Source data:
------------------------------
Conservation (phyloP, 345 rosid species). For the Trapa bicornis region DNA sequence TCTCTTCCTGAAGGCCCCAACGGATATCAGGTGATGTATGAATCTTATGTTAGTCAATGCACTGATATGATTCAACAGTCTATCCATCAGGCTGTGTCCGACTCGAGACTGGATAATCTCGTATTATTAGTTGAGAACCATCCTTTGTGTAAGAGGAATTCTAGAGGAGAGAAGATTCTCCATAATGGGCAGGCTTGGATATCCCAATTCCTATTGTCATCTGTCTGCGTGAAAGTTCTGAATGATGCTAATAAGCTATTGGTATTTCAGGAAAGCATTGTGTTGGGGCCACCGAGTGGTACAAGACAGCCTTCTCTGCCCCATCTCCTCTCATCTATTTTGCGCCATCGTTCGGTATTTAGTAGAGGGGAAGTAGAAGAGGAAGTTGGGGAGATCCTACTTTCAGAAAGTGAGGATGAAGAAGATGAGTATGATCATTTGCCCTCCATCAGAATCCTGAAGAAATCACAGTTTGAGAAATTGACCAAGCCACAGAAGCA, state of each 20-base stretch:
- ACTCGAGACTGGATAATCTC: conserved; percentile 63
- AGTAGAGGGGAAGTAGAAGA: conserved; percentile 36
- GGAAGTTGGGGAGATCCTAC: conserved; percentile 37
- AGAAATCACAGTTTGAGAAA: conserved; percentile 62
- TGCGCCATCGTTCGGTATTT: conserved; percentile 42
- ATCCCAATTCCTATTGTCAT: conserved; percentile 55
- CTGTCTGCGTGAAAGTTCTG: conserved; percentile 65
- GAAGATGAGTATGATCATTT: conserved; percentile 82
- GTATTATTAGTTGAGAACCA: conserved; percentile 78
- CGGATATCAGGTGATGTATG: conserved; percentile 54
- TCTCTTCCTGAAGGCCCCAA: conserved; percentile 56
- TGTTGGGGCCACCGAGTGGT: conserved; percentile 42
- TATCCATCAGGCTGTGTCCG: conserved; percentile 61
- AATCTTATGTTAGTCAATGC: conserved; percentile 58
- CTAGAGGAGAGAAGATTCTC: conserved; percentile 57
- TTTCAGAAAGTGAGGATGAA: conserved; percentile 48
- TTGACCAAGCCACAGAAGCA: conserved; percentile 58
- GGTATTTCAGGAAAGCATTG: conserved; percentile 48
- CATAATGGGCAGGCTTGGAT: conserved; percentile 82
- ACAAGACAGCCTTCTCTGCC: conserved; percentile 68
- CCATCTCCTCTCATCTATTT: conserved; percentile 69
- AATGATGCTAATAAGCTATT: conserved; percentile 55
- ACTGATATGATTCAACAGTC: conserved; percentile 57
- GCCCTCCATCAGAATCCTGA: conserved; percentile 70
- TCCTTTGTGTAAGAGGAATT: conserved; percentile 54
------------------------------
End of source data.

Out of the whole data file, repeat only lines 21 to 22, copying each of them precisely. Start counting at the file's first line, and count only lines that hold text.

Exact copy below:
- ACAAGACAGCCTTCTCTGCC: conserved; percentile 68
- CCATCTCCTCTCATCTATTT: conserved; percentile 69